Fespa 2021 postponed for a third time to October 2021

Indians keen to show their stuff at Fespa Amsterdam in October

Fespa 2021 postponed for a third time to October 2021 (Image: Fespa)

Fespa has postponed its 2021 Global Print Expo and the co-located European Sign Expo from March until October 2021 while remaining at the RAI exhibition center in Amsterdam, in The Netherlands. The latest push is the third try for the organizers who first moved the show from Madrid in March to Madrid in September this year and then again to Amsterdam in March 2021.

All international exhibitions in the RAI calendar have been moved out of Q1 and re-scheduled into Q2 or later. The ongoing uncertainty over Covid-19 related travel restrictions and visitor quarantine arrangements in The Netherlands and Europe continues as elsewhere. On 3 December, Messe Dusseldorf finally recognized the impossibility of holding interpack and drupa in February and April 2021 and canceled both as live events. Those shows have moved to 2023 and 2024. On the other hand, the Fespa organizers and RAI presume that the pandemic will be under control by Q2 of 2021. It could happen since
several vaccines have come into play and could ramp up in the first half of 2021.

One of the significant Indian exhibitors at Fespa is optimistic about participating in the October 2021 Fespa event. Although he will decide in Q1 of next year, he says it is an essential show for several Indian manufacturers.

The Fespa events are now scheduled on 12-15 October 2021 in the same halls of the RAI, enabling the organizers to transition the current floor plan to the new dates. The delay to October has strong support from the exhibitor base, who understand the travel restrictions would have eliminated some of the large contingents from outside Europe.

Neil Felton, Fespa CEO, said, “The decision to push the event back by seven months doesn’t dent our exhibitors’ enthusiasm for a live Fespa exhibition as the engine for business recovery. Nor does it reflect any concerns about delivering a Covid-secure event. Rigorous health and safety protocols are in place with the RAI, and we’re confident of protecting our exhibitors and visitors to the best of our professional ability.”

He added, “However, the situation regarding cross-border travel into The Netherlands is uncertain at this point. . . Our exhibitors are now at the point of having to make detailed logistical plans and commit further costs to be at our events. [Hence] we believe that the right step is to move to our October 2021 contingency dates, enabling us and our participants to plan with greater confidence.”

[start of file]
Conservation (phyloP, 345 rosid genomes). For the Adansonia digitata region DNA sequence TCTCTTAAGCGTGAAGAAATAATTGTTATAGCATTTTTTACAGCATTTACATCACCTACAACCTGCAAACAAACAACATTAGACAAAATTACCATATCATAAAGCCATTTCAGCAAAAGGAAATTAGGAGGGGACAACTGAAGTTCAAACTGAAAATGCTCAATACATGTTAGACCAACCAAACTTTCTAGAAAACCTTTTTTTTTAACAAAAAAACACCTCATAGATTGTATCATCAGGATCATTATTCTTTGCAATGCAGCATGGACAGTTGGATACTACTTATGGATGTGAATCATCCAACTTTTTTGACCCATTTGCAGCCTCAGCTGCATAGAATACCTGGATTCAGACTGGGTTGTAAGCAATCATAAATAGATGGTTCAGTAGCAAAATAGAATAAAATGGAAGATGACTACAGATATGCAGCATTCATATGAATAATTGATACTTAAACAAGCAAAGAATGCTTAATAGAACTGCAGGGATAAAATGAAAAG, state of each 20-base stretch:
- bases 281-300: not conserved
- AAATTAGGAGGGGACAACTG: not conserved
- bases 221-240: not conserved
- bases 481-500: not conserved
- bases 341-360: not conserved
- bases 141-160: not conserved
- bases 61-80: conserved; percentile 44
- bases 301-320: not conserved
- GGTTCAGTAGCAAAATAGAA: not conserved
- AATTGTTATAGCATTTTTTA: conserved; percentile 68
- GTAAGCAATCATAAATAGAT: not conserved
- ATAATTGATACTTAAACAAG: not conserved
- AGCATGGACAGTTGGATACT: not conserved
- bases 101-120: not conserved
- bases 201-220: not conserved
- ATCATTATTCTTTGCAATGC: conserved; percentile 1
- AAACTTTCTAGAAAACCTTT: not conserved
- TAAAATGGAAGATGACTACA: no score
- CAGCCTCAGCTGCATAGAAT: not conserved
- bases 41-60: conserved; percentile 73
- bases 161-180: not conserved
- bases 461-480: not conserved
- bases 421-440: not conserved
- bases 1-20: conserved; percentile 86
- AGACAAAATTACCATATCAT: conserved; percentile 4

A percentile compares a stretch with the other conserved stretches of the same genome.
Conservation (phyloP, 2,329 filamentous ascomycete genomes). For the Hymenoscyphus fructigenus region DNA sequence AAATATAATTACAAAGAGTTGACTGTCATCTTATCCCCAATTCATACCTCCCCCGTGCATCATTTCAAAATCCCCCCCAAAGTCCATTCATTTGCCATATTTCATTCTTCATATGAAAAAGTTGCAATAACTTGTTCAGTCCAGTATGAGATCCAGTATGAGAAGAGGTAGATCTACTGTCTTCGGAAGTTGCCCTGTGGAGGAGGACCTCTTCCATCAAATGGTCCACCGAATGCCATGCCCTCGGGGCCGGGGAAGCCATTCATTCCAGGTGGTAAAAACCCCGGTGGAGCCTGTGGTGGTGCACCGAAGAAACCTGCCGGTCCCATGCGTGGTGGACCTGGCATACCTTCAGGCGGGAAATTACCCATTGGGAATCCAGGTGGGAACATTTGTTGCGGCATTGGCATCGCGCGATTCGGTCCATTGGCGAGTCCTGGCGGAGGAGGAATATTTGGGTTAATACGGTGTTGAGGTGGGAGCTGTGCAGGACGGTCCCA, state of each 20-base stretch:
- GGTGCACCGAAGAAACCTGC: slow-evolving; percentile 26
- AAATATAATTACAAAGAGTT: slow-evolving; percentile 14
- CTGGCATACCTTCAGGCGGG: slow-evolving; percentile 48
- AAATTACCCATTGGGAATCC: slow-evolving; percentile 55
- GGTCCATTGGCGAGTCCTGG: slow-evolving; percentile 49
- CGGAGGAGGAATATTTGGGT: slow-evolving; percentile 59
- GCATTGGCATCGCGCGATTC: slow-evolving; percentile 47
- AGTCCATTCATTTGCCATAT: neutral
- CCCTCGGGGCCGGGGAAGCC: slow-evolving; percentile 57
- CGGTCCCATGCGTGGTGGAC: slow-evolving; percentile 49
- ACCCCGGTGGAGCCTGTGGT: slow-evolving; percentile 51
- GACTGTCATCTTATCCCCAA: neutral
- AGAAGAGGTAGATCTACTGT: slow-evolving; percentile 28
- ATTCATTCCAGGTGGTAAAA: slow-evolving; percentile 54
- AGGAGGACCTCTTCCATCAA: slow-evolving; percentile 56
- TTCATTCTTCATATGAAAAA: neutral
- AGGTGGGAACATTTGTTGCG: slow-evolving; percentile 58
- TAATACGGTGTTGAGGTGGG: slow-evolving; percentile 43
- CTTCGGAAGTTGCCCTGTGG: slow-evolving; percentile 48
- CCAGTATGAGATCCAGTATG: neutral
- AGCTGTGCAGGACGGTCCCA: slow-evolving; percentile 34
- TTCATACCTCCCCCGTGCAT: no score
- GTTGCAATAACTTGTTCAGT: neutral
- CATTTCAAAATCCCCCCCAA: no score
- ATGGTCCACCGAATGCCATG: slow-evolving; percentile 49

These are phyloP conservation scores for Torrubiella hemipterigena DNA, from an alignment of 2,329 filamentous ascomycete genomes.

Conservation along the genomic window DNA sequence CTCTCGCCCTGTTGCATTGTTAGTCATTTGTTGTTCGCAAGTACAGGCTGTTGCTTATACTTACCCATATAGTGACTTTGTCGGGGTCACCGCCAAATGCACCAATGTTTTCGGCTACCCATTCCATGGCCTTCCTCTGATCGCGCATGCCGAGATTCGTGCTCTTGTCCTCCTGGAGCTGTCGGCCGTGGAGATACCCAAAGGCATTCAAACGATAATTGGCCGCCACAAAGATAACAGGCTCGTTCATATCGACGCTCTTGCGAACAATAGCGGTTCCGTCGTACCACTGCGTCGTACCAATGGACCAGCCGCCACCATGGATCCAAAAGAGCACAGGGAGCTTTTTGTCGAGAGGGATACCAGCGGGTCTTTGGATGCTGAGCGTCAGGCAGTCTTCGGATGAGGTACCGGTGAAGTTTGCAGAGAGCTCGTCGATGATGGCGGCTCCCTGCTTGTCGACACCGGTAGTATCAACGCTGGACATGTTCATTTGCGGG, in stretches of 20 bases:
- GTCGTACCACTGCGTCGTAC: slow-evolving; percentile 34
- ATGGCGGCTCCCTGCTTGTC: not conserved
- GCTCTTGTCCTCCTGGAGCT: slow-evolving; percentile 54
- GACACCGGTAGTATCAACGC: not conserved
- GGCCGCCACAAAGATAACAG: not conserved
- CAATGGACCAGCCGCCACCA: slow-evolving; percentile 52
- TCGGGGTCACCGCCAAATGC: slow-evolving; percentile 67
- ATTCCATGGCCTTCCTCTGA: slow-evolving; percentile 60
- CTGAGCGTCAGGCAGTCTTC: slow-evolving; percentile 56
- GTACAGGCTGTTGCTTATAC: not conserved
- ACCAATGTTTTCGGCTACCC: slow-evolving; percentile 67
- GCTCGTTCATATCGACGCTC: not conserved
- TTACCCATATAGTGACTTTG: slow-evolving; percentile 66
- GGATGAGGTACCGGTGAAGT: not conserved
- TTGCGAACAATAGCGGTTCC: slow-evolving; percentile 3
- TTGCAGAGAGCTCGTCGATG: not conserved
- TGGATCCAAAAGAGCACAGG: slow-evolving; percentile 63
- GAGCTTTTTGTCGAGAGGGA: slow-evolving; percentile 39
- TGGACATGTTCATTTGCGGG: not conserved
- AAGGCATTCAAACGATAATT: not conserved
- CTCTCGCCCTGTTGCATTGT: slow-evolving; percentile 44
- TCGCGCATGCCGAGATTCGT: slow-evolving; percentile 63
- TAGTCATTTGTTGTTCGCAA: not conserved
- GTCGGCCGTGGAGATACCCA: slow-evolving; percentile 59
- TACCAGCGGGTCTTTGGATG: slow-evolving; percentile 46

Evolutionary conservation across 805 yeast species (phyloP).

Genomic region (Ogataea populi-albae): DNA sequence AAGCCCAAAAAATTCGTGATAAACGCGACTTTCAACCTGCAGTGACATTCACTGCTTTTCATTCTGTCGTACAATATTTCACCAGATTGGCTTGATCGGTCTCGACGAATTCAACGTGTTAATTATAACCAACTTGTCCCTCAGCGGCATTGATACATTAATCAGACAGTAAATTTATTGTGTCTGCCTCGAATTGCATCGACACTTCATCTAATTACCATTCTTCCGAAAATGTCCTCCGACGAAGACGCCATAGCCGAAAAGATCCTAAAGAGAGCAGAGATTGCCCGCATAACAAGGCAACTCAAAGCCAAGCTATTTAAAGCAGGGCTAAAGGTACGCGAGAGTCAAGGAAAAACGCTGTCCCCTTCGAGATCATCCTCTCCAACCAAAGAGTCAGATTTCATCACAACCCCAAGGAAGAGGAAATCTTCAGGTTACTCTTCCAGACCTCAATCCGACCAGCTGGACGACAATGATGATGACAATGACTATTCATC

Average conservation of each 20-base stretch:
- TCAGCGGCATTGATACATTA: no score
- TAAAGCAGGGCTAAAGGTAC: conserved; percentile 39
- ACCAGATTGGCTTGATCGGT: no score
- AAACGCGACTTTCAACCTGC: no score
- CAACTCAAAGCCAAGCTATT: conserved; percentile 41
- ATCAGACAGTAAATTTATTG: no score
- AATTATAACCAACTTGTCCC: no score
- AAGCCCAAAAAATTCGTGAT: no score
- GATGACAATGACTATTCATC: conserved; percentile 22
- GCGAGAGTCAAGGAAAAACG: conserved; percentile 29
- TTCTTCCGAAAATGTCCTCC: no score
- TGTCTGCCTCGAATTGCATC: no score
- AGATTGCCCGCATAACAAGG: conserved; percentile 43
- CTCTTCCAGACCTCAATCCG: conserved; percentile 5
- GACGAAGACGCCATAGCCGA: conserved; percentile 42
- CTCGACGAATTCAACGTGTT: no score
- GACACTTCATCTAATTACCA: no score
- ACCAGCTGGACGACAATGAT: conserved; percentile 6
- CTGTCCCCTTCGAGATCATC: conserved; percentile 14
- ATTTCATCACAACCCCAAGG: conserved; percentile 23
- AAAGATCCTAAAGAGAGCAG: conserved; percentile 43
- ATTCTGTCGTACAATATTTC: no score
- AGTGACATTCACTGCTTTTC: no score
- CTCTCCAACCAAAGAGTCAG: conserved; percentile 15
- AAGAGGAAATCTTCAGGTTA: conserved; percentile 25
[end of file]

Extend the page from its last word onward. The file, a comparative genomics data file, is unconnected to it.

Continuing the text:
According to the organizers, the majority of Global Print Expo and European Sign Expo exhibitors are expected to transfer their contracts to the alternative dates. Several suppliers whose company policies precluded them from participating in March 2021 have indicated that they would be keen to exhibit at an Autumn event.

2023 promises an interesting ride for print in India

Indian Printer and Publisher founded in 1979 is the oldest B2B trade publication in the multi-platform and multi-channel IPPGroup. While the print and packaging industries have been resilient in the past 33 months since the pandemic lockdown of 25 March 2020, the commercial printing and newspaper industries have yet to recover their pre-Covid trajectory.

The fragmented commercial printing industry faces substantial challenges as does the newspaper industry. While digital short-run printing and the signage industry seem to be recovering a bit faster, ultimately their growth will also be moderated by the progress of the overall economy. On the other hand book printing exports are doing well but they too face several supply-chain and logistics challenges.

The price of publication papers including newsprint has been high in the past year while availability is diminished by several mills shutting down their publication paper and newsprint machines in the past four years. Indian paper mills are also exporting many types of paper and have raised prices for Indian printers. To some extent, this has helped in the recovery of the digital printing industry with its on-demand short-run and low-wastage paradigm.

Ultimately digital print and other digital channels will help print grow in a country where we are still far behind in our paper and print consumption and where digital is a leapfrog technology that will only increase the demand for print in the foreseeable future. For instance, there is no alternative to a rise in textbook consumption but this segment will only reach normality in the next financial year beginning on 1 April 2023.

Thus while the new normal is a moving target and many commercial printers look to diversification, we believe that our target audiences may shift and change. Like them, we will also have to adapt with agility to keep up with their business and technical information needs.

Our 2023 media kit is ready, and it is the right time to take stock and reconnect with your potential markets and customers. Print is the glue for the growth of liberal education, new industry, and an emerging economy. We seek your participation in what promises to be an interesting ride.

– Naresh Khanna

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